Sound — 9
Maintaining their stride with a dazzling and consistent streak of stellar metal performances since their debut, Revocation have quickly ascended to the top of the tech-death latter this decade, and made doing it look easy. Just in the span of the past three years, the band have gone from dishing out a viciously straightforward offering of death metal in their self-titled fourth album, quickly following it up with their fifth album, "Deathless," which, from the jazz-inspired interludes akin to Obscura, to an increase in technical riffing and track runtimes, has been their most prog-minded effort thus far.
Now on their sixth album, "Great Is Our Sin," Revocation continue to tend to their numerous pillars of metal influence. They throw down plenty of grinding, pneumatic death metal riffs in "Arbiters of the Apocalypse" and "Theatre of Horror," and for keeping in touch with their classic metal inspirations, they break out the wah pedal in the vintage solo of "Only the Spineless Survive" (which is promptly followed by a groove metal midtempo outro), and summon former Megadeth lead guitarist Marty Friedman to play a stellar guest solo on the vocal-less "The Exaltation."
If anything, though, "Great Is Our Sin" shows Revocation wanting to flex their prog-metal muscles more. Though the lighter instrumental sections that were heard in "Deathless" are scarce here, the album focuses much more on dexterous tech riffs (heard abundantly in the odd-measured antics of "Monolithic Ignorance" and "Crumbling Imperium"), and clean vocals come up a bit more frequently, with the cryptic murmuring in "Profanum Vulgus" sounding synonymous with Gojira's clean vocal usage in their new album. And in "Copernican Heresy" and "Cleaving Giants of Ice," Revocation opt more for that prog-metal guitar tone of triumphant resonance rather than just relying on their baseline metal crunch.
Lyrics — 6
Keeping up with his penchant for sociopolitical commentary, it's not a far-fetched guess to say that frontman David Davidson's choice to name the album "Great Is Our Sin" was intended as a biting reference to Donald Trump's presidential campaign slogan "Make America Great Again." Davidson's lyrics in the album don't particularly aim its sights on Trump any further, but the focus on chastising populations that willingly choose to be uninformed (heard in the allusion to climate change deniers in "Monolithic Ignorance" and the "religion over science" dogma of "Copernican Heresy") certainly ties in with Trump's support. Davidson also continues to scream and shout about the corrupt elite in "Only the Spineless Survive" ("Intoxicated, so easily coerced / Drunk on the power that corrupts") and "Profanum Vulgus" ("Building towers of vanity / Shielded from consequence"), but compared to the voracity and specificity of his lyrics in Revocation's previous two albums, his commentary this time around is fairly bland.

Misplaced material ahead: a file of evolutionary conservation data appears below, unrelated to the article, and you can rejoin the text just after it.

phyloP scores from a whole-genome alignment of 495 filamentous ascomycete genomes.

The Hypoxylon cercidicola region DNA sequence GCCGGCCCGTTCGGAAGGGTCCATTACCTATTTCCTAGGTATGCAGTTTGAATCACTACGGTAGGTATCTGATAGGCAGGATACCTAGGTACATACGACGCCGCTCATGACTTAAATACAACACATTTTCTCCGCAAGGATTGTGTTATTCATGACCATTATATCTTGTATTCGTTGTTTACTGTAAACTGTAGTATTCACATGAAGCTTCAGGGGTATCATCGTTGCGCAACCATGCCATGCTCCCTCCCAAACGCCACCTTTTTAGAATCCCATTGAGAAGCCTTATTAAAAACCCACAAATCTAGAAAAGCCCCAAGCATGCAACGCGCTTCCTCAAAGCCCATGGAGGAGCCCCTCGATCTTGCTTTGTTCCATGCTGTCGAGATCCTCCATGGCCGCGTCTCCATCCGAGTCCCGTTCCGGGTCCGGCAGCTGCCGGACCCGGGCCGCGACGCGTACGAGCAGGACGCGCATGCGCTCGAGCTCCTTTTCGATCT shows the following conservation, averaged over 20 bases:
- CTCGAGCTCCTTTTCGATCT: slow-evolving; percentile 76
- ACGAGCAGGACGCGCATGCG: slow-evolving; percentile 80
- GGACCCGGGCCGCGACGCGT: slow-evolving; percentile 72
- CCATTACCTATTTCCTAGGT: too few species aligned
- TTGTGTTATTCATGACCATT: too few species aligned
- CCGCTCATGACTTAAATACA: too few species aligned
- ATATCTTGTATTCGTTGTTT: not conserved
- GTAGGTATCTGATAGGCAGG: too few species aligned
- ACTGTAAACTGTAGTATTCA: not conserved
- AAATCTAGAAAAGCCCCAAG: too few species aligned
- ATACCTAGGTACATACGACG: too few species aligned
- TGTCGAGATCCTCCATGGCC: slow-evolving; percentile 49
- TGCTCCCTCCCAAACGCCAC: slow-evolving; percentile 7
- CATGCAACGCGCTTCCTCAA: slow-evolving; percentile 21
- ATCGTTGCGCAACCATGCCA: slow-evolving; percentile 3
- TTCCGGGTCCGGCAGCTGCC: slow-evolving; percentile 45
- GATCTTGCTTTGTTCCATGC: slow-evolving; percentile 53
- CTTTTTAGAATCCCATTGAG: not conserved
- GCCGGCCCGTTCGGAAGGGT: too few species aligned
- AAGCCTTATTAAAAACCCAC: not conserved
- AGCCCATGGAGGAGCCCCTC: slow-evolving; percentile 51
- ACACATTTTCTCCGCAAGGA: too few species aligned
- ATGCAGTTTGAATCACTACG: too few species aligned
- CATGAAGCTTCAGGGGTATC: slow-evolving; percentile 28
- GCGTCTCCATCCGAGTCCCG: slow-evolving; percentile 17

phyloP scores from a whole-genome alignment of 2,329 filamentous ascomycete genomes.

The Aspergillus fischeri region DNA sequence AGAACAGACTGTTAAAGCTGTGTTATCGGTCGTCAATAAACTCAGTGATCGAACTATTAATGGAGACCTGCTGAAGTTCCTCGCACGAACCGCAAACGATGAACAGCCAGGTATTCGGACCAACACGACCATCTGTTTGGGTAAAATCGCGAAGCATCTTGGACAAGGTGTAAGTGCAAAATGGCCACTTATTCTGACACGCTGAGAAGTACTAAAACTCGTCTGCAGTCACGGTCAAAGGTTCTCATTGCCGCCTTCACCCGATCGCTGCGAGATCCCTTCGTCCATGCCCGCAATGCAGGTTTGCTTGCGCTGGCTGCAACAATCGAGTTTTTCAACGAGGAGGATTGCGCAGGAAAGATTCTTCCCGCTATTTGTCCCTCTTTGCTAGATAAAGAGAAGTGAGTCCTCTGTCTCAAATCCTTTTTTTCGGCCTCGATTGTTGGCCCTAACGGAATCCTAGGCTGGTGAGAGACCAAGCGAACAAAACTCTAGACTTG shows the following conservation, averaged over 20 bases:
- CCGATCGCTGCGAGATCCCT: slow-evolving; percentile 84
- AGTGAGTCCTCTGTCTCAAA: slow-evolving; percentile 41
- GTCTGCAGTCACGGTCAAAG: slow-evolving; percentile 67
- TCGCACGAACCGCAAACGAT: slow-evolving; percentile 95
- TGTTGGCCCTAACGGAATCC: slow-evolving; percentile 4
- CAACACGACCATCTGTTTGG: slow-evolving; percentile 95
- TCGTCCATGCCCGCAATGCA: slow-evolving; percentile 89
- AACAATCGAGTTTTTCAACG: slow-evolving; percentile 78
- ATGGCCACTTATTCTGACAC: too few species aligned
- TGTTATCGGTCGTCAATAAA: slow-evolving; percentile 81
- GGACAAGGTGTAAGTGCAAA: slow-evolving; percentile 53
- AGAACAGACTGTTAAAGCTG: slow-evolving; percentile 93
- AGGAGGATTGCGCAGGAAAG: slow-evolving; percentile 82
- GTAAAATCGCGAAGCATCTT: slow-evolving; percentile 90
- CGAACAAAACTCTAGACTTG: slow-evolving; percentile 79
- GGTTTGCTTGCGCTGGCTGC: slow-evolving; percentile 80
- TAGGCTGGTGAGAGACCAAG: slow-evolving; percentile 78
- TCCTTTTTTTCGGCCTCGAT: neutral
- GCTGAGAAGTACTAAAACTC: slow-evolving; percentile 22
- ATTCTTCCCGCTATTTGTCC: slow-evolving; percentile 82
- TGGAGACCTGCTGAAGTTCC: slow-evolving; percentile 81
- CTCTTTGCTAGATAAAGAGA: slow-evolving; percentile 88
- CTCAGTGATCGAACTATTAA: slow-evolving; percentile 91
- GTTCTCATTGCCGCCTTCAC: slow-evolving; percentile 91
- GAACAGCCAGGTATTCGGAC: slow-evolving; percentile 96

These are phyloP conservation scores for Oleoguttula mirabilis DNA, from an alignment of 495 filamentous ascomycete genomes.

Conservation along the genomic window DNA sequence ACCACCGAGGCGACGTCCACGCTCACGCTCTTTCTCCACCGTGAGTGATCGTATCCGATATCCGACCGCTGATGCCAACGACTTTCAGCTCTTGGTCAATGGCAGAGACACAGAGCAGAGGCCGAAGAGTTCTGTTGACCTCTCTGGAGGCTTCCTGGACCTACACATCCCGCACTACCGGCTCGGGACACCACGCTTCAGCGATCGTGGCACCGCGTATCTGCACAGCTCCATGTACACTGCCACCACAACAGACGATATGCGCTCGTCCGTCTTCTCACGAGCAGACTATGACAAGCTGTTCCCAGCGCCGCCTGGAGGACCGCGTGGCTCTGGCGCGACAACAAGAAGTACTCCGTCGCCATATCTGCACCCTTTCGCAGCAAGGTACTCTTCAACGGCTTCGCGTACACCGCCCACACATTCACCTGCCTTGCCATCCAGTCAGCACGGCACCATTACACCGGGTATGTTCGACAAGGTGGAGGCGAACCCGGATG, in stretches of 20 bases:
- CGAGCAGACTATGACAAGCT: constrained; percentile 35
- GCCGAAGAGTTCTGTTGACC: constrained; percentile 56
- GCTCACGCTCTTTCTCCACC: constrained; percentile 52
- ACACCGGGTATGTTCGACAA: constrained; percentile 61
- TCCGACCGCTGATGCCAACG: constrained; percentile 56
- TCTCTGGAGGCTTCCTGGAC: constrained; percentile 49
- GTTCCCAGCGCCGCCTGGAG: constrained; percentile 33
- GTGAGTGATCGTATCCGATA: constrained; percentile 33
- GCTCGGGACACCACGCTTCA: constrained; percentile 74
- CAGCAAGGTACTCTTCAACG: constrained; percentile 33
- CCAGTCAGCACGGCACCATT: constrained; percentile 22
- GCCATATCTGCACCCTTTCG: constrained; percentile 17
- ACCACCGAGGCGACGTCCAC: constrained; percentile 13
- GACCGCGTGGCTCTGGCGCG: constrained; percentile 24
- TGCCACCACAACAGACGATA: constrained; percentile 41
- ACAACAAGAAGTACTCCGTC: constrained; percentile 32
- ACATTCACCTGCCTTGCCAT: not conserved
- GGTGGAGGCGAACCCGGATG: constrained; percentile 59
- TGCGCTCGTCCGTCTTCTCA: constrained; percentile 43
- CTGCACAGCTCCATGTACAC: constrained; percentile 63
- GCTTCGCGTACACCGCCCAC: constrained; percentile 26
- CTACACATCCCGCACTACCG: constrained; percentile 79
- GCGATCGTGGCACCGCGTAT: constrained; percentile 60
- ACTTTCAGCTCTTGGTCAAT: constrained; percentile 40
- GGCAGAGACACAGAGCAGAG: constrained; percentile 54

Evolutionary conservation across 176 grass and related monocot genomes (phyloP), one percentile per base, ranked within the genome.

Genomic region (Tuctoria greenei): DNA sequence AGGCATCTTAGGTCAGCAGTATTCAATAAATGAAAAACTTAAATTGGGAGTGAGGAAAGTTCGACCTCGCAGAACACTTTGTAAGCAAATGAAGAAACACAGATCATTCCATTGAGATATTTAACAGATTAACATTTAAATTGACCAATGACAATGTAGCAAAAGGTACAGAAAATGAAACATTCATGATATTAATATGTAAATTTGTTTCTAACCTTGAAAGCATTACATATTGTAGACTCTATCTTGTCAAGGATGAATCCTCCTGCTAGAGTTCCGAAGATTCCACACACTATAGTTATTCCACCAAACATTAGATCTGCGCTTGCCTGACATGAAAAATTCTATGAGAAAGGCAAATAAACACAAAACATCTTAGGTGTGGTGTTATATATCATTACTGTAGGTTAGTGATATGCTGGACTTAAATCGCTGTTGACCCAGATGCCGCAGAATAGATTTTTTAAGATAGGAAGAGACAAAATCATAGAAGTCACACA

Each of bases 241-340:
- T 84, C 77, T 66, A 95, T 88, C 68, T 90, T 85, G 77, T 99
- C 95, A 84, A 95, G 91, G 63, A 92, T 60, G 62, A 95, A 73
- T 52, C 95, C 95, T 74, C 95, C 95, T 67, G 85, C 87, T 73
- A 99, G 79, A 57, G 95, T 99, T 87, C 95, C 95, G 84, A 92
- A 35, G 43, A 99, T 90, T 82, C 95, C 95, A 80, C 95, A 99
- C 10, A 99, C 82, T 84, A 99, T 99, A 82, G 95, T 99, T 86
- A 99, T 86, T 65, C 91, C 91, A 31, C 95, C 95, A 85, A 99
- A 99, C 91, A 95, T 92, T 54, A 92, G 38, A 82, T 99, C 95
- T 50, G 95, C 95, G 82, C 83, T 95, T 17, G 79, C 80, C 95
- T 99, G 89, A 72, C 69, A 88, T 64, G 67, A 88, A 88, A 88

Overall Impression — 8
With their top-notch instrumental prowess being a reliable constant, Revocation's inclination to make sure each album that successes the last does so with nuance in its offering of metal styles. From the dynamic and lengthy likes of "Deathless," Revocation fashion "Great Is Our Sin" as a meeting point of the old and new, and with moments investing much more in heady tech riffing and righteous guitar tones, they still keep a foot in their proper stomping grounds of grinding death metal and throwback thrash/groove metal sections, making "Great Is Our Sin" a pretty damn well-rounded offering of extreme metal.